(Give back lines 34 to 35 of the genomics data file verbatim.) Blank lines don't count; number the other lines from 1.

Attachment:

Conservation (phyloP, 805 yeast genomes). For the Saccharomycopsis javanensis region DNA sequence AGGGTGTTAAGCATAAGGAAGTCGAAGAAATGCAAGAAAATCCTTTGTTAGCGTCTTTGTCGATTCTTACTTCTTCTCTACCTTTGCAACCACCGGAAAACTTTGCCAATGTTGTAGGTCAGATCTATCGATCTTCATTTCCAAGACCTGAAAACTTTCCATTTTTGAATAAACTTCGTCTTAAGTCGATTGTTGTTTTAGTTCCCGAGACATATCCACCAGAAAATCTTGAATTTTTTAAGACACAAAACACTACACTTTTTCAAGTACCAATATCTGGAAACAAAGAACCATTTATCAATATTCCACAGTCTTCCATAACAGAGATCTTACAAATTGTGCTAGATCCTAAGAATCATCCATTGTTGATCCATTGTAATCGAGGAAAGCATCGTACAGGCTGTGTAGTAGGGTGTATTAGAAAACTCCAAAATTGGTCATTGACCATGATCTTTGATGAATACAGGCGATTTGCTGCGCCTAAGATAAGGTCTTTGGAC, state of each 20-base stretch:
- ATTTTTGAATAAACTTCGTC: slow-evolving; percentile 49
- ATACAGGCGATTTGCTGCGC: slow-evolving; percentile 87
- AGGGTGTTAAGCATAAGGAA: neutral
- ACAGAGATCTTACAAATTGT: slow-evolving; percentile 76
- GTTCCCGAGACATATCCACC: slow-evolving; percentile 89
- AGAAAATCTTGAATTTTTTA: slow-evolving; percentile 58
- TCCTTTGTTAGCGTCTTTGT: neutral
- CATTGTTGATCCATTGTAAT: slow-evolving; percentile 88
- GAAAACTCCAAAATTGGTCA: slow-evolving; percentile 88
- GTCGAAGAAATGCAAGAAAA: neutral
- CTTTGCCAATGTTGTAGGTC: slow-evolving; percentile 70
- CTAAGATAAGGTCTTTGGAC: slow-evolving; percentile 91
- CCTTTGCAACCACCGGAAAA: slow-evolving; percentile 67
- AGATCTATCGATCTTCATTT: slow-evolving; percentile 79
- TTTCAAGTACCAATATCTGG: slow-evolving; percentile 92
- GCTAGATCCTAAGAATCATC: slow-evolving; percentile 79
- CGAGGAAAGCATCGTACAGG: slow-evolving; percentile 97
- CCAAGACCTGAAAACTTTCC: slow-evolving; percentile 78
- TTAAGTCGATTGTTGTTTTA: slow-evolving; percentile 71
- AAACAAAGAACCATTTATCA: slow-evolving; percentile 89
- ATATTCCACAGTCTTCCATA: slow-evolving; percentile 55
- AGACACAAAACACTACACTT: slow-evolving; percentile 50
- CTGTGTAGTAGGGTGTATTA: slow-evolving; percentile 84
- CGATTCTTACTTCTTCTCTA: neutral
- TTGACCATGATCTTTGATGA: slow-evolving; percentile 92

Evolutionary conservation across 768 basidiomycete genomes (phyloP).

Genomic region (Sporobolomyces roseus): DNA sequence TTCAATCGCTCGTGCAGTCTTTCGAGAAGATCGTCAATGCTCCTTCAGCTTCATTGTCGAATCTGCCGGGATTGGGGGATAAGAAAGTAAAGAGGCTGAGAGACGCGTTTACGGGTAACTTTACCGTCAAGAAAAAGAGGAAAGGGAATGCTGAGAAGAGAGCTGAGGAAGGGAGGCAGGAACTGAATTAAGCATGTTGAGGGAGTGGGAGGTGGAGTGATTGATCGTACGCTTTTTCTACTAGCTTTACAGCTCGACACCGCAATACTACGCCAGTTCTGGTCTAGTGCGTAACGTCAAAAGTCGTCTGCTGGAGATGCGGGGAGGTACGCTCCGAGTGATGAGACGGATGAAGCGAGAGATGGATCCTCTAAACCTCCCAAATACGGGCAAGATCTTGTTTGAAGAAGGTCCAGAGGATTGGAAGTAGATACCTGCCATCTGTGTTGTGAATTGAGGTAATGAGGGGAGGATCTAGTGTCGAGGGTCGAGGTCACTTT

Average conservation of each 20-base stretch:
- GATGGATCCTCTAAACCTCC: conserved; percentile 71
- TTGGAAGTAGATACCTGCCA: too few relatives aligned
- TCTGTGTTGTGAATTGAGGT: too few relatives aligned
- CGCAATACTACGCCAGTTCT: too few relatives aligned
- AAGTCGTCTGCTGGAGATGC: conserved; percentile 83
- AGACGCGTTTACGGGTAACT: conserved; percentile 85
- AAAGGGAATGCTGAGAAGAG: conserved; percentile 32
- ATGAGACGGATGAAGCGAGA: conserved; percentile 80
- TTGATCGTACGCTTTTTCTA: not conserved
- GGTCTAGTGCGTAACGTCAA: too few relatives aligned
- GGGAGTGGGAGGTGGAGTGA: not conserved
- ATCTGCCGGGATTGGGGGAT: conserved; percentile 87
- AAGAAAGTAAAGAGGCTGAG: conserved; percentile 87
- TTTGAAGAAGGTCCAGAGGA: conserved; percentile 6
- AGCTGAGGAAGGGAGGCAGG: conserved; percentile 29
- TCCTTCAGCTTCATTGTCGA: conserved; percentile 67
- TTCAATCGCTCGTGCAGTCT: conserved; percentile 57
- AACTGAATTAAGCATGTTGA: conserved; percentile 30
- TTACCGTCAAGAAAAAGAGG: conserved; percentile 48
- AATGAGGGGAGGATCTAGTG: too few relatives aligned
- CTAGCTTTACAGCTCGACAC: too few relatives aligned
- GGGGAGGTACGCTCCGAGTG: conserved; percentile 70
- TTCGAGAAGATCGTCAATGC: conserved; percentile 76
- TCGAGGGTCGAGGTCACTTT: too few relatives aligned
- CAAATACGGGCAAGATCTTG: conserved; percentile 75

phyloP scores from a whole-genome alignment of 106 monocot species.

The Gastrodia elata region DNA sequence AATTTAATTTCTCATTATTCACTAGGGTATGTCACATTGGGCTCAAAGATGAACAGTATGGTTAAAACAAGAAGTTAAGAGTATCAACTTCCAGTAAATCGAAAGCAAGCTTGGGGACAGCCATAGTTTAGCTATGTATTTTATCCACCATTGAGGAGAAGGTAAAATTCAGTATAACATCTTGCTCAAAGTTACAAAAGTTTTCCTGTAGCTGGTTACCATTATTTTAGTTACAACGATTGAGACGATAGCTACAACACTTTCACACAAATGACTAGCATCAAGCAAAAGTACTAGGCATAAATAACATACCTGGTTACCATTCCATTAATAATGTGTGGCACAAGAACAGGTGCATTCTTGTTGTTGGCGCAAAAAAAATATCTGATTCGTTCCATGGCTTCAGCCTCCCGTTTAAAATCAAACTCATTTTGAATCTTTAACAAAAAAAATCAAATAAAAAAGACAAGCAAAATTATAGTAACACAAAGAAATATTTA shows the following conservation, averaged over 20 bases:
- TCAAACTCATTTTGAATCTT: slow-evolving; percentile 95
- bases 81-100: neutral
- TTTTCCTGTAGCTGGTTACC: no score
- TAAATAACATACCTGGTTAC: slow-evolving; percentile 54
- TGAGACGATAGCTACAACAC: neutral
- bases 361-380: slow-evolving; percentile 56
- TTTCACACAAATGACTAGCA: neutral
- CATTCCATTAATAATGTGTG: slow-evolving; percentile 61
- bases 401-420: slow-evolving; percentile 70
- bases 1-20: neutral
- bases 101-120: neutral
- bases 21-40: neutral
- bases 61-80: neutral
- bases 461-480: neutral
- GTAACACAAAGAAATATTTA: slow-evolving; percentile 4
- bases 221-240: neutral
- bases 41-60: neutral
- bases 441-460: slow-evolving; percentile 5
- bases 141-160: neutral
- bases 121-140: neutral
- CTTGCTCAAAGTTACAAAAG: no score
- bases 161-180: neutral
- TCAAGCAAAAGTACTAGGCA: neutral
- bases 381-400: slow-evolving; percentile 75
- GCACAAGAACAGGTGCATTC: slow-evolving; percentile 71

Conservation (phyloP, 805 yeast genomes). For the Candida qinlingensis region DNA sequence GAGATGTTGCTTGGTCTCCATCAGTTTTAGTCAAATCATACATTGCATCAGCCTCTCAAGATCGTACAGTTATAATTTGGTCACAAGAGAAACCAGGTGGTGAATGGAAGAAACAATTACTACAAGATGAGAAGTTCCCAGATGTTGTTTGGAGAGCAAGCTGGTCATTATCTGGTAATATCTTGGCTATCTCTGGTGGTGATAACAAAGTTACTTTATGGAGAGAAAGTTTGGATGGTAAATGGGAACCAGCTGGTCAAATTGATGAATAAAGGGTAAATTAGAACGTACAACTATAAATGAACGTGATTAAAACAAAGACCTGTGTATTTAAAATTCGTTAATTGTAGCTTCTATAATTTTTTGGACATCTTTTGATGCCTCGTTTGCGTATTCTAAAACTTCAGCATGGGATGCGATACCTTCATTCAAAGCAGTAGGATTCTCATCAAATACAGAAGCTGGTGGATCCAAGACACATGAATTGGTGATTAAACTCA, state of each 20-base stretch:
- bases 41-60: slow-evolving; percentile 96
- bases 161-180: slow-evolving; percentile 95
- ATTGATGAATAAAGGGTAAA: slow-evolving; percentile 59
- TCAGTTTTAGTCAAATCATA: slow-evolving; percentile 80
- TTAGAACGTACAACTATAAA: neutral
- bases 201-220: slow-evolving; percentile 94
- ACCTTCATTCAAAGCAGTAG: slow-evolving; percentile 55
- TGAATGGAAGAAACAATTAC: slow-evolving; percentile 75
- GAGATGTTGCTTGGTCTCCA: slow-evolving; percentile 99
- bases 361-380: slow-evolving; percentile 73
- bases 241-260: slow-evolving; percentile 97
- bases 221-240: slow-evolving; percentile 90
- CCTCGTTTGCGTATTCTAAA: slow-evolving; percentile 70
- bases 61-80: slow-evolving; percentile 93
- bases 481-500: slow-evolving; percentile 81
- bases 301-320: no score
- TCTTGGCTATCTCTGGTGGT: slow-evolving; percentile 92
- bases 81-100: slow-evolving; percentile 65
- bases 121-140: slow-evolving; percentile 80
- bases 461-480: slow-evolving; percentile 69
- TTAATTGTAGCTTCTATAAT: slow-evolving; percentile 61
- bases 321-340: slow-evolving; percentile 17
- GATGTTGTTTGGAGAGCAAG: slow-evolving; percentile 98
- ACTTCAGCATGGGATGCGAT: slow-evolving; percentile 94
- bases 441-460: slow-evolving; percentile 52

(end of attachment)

- AAGTCGTCTGCTGGAGATGC: conserved; percentile 83
- AGACGCGTTTACGGGTAACT: conserved; percentile 85